"This discovery is based on more than a decade of HARPS intensive monitoring together with state-of-the-art data reduction and analysis techniques. Only HARPS has demonstrated such a precision and it remains the best planet hunter of its kind, 15 years after it began operations," explains Nicola Astudillo-Defru (Geneva Observatory – University of Geneva, Switzerland), who co-authored the discovery paper.
This image shows the sky around the red dwarf star Ross 128 in the constellation of Virgo (The Virgin). It was created from images forming part of the Digitized Sky Survey 2. Ross 128 appears at the center of the picture. Close inspection reveals that Ross 128 has a strange multiple appearances as this image was created from photographs taken over a more than forty year period, and the star, which is only 11 light-years from Earth, moved across the sky significantly during this time. Ross 128 is a "quiet" red dwarf star and is orbited by Ross 128 b, an exoplanet with a similar mass and temperature to the Earth. Credit: Digitized Sky Survey 2. Acknowledgement: Davide De Martin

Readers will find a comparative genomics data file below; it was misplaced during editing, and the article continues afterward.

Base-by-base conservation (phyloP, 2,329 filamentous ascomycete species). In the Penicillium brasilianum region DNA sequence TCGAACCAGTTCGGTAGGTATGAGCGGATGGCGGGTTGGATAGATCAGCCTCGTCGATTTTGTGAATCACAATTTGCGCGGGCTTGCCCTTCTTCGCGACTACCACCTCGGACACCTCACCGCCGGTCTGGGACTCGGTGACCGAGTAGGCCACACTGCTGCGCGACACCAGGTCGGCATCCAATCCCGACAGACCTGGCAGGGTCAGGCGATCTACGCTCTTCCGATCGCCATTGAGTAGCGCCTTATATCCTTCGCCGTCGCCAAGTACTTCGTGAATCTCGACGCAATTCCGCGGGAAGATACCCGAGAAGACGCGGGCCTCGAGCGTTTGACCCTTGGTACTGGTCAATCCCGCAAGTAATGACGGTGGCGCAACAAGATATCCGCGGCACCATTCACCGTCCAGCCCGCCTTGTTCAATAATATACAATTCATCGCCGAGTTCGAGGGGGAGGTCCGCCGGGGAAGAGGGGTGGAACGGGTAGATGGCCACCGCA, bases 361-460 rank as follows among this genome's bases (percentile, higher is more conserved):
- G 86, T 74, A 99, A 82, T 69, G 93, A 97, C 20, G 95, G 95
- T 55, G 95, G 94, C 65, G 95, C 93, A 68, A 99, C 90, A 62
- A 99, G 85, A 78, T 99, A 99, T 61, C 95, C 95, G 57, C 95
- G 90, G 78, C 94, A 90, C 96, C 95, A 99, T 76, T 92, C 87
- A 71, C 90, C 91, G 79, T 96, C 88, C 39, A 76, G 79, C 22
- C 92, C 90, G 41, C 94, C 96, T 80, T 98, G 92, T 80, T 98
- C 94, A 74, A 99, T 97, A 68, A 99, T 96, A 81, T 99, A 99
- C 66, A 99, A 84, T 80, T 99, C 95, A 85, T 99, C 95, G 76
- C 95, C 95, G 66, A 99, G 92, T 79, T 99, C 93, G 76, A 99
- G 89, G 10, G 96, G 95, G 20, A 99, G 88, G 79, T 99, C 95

Red dwarfs are some of the coolest, faintest — and most common — stars in the Universe. This makes them very good targets in the search for exoplanets and so they are increasingly being studied. In fact, lead author Xavier Bonfils (Institut de Planétologie et d'Astrophysique de Grenoble – Université Grenoble-Alpes/CNRS, Grenoble, France), named their HARPS programme The shortcut to happiness, as it is easier to detect small cool siblings of Earth around these stars, than around stars more similar to the Sun .